ALEXANDER WILLIAMS, Jr., District Judge.
Willie Lawson ("Lawson") has filed a Motion for Relief Pursuant to Fed. R. Civ. Pro. 60(b)(6). ECF No. 260. The government has filed a response indicating that the Rule 60(b) Motion is improper and that the Motion, properly construed as Motion To Vacate filed pursuant to 28 U.S.C. § 2255, is successive. ECF No. 266. Lawson has filed a Reply. ECF No. 29. After review of the pleadings and applicable law, the Court will deny the Motion.
Following a jury trial Lawson was convicted of one count of conspiracy to commit armed bank robbery in violation of 18 U.S.C. § 371; two counts of armed bank robbery in violation of 18 U.S.C. §§2113(a) and (d); and two counts of using or carrying a firearm during or in relation to a crime of violence in violation of 18 U.S.C. § 924(c). On July 18, 2003, he was sentenced to a total term of 684 months of incarceration, which included two consecutive 300-month sentences as a result of Lawson's two § 924(c) convictions. ECF No. 123.
Lawson's sentence was based, in part, upon the jury's finding that Lawson brandished a firearm, an offence which carries a mandatory minimum sentence of seven years. See 18 U.S.C. § 924(c)(1)(a)(ii). The Court concluded, however, that due to Lawson criminal history, specifically his prior conviction in the Eastern District of Virginia for violation of §924(c), that he was subject to a term of imprisonment of not less than 25 years for each of the § 924(c) convictions. See 18 U.S.C. § 924(c)(1)(C)(i) ("in the case of a second or subsequent conviction under this provision... [defendant shall] be sentenced to a term of imprisonment of not less than 25 years.")
Lawson noted a timely appeal. His convictions and sentences were affirmed by the Fourth Circuit Court of Appeals. See Untied States v. Lawson, 153 Fed.Appx. 209 (4th Cir. 2005). Lawson did not file a petition for writ of certiorari in the Supreme Court. On January 9, 2009, Lawson file a Motion to Vacate pursuant to 28 U.S.C. §2255 which was dismissed as time barred. ECF Nos. 233, 238 & 239. Lawson filed the instant Motion entitled "Motion for Relief Pursuant to Rule 60(b)(6) of the Federal Rules of Civil Procedure" on July 15, 2013. ECF No. 260.
Although Lawson may have chosen to characterize the instant Motion as brought pursuant to Fed R. Civ P. 60(b), this Motion is, in essence, an attempt to collaterally attack his criminal sentence, and it will be construed for this reason as a 28 U.S.C. § 2255 Motion to Vacate Sentence. Regardless of the label used in the Motion, it is the subject matter, not its title, which determines its status. See e.g., Calderon v. Thompson, 523 U.S. 538, 554 (1998); Buchanan v. Gilmore, 139 F.3d 982, 983-84 (4th Cir. 1998).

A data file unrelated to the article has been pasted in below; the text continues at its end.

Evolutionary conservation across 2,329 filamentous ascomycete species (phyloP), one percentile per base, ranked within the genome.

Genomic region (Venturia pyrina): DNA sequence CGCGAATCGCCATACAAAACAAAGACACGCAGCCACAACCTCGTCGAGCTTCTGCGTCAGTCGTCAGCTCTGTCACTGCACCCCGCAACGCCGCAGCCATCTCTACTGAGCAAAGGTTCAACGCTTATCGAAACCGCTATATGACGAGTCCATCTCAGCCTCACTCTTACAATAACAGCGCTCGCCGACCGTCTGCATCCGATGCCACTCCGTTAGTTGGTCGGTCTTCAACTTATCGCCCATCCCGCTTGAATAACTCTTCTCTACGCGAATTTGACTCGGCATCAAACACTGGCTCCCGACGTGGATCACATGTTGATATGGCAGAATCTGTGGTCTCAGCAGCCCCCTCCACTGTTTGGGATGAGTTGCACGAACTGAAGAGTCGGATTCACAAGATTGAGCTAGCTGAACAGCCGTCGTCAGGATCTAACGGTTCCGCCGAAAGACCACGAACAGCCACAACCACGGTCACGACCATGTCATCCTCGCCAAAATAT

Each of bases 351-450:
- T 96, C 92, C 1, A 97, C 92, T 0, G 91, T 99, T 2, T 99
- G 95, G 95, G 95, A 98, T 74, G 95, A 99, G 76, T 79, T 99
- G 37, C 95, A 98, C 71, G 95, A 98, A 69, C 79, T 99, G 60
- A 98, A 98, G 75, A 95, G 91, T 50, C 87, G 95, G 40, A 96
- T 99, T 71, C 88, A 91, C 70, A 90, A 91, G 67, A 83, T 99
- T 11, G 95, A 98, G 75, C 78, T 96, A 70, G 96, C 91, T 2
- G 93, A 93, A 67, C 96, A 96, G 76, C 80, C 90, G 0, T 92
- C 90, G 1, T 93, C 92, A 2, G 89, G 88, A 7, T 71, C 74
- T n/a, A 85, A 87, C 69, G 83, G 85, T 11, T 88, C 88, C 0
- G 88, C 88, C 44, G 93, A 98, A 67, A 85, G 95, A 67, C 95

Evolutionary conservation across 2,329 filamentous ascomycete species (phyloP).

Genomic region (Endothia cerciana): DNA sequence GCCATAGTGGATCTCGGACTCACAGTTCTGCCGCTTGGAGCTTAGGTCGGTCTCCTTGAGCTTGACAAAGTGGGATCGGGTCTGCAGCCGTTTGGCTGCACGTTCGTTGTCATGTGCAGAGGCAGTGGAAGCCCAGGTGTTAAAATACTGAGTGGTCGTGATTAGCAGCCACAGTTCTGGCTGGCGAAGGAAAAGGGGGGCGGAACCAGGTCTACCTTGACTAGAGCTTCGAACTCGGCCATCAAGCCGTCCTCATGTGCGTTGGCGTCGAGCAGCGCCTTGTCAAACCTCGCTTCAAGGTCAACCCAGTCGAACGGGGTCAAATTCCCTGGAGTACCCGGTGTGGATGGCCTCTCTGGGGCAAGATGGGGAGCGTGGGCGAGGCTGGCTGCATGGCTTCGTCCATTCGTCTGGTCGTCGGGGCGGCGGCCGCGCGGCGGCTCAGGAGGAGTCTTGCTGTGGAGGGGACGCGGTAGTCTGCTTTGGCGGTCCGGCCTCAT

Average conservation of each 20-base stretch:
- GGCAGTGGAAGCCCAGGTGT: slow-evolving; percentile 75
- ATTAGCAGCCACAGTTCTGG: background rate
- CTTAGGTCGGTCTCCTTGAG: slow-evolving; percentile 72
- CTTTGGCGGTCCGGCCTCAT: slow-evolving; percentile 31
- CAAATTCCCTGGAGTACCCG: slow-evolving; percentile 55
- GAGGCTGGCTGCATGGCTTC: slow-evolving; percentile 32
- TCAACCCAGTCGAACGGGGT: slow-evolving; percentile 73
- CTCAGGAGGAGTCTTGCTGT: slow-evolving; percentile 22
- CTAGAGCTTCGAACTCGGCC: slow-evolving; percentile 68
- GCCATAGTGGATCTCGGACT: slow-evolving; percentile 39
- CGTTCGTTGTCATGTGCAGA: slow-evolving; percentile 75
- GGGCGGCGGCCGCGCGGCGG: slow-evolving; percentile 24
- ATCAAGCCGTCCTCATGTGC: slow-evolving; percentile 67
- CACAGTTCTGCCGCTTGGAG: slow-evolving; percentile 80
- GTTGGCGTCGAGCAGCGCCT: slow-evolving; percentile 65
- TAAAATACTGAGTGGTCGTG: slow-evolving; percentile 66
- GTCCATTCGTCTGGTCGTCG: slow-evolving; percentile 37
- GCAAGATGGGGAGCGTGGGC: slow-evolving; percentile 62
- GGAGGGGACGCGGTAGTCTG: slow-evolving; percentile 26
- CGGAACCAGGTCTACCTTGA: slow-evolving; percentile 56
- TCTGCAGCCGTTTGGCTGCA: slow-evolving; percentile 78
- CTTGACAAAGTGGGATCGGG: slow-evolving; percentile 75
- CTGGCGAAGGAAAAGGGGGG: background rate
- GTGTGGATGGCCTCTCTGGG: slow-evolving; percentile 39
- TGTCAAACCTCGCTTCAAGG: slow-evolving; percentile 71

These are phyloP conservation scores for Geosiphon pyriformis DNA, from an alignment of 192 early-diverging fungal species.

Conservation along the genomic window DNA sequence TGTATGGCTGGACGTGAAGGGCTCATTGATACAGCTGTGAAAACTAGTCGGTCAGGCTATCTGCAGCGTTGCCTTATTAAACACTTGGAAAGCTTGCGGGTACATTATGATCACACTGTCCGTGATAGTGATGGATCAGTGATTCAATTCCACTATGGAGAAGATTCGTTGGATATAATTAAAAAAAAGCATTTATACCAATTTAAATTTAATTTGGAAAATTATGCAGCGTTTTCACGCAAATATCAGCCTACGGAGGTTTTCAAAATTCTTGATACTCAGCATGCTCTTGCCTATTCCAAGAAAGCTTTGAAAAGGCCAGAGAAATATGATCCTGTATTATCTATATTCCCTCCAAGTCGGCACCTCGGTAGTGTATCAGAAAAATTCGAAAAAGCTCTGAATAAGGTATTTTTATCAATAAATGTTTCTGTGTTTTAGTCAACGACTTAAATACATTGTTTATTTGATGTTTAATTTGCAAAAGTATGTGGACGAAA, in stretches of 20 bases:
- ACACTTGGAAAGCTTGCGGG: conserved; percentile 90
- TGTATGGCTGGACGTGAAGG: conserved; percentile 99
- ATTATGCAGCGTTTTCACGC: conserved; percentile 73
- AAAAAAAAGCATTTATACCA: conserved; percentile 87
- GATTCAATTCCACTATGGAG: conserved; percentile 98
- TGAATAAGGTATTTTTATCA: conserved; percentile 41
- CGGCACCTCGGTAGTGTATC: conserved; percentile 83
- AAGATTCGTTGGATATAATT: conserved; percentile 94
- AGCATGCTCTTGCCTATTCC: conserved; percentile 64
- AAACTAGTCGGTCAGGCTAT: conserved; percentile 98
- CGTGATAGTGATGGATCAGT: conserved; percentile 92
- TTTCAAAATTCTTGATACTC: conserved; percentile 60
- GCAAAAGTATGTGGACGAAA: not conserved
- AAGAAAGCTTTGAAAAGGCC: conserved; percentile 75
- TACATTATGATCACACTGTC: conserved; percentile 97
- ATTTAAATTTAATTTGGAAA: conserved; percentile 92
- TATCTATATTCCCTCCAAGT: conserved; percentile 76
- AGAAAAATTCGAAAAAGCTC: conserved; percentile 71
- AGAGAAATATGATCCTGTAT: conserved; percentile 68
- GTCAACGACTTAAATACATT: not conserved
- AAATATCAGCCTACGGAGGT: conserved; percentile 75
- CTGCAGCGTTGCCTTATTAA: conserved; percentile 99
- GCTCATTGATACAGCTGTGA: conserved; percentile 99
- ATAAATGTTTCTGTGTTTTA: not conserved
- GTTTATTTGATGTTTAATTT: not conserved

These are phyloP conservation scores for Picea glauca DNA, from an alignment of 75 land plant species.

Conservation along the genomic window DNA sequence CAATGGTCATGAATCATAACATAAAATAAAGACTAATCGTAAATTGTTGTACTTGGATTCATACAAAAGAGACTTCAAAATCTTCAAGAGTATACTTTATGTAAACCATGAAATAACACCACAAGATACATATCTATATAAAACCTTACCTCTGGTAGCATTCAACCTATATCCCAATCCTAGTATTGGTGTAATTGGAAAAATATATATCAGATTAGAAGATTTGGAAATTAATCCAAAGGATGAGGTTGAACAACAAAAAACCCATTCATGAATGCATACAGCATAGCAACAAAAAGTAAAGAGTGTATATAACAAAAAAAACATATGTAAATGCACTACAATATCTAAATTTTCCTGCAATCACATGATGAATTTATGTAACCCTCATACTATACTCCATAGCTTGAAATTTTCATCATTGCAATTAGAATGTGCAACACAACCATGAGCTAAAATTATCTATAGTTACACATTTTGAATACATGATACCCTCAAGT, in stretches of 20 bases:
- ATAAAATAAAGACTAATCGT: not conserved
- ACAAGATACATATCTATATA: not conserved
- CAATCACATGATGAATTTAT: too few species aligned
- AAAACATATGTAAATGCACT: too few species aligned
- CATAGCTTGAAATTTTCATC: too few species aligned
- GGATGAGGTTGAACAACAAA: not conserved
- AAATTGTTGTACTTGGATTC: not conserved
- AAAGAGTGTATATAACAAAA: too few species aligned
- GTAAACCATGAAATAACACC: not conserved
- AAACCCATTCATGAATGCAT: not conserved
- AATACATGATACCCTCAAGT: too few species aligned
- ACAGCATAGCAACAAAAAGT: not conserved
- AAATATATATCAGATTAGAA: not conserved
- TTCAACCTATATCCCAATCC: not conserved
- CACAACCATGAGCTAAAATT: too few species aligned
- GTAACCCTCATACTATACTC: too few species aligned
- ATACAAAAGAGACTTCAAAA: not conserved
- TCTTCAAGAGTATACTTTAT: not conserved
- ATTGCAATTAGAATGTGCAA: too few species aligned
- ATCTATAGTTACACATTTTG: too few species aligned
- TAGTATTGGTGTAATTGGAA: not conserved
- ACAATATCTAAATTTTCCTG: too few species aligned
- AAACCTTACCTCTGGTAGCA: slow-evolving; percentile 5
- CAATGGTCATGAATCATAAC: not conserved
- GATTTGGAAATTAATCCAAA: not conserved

In United States v. Weinstock, 340 F.3d 200, 206-07. (4th Cir 2003), the United States Court of Appeals for the Fourth Circuit distinguished between a Rule 60(b) motion and a 28 U.S.C. § 2255 motion to vacate, set aside or correct sentence. The Fourth Circuit explained that "a motion directly attacking the prisoner's conviction or sentence will usually amount to a successive application, while a motion seeking a remedy for some defect in the collateral review process will generally be deemed a proper motion to reconsider." Id. at 207. Where, as here, a prisoner attacks his sentence, not the underlying collateral review process, the motion is properly construed as a § 2255 motion to vacate sentence. As such, this Motion represents Lawson's second or successive Motion for collateral relief under 28 U.S.C. § 2255. A second or successive § 2255 petition may not be filed absent authorization to do so from the Court of Appeals. See 28 U.S.C. §§ 2244(b)(3)(A) & 2255; In re Avery W. Vial, 115 F.3d 1192, 1197-98 (4th Cir. 1997)(en banc). Such authorization is granted only if the second or successive motion contains a claim involving:
(1) newly discovered evidence that, if proven and viewed in light of the evidence as a whole, would be sufficient to establish by clear and convincing evidence that no reasonable fact finder would have found the movant guilty of the offense; or
(2) a new rule of constitutional law, made retroactive to cases on collateral review by the Supreme Court, that was previously unavailable.
28 U.S.C. § 2255.
To the extent Lawson contends that his claim relies on a new rule of constitutional law, announced in Alleyne v. United States, 233 S.Ct. 2151 (June 17, 2013), his claim is unavailing. In Alleyne, the Court held that any fact that increases the mandatory minimum is an element of the crime that must be found by a jury. Alleyne, 133 S.Ct. at 2155. The federal appellate courts that have addressed this question have ruled that Alleyne establishes a new rule of law, but that law was not made retroactively applicable by the Supreme Court to cases on collateral review. See United States v. Stewart, 2013 WL 5694799 (4th Cir. September 17, 2013); Simpson v. United States, 721 F.3d 875, 876 (7th Cir. July 10, 2013); In re Payne, ___ F.3d ___, 2013 WL5200425 *2 (10th Cir. September 17, 2013); United States v. Redd, 2013 WL 5911428 (2d Cir. November 5, 2013). Since Alleyne has not been found retroactive to proceedings on collateral review, it cannot serve to restart the limitations period. See 28 U.S.C. § 2255(f)(3).
This petition represents Lawson's second § 2255 challenge to his conviction and sentence. It may not be considered absente prefiling authorization from the United States Court of Appeals for the Fourth Circuit. Such authorization does not appear to have been granted. Accordingly, ...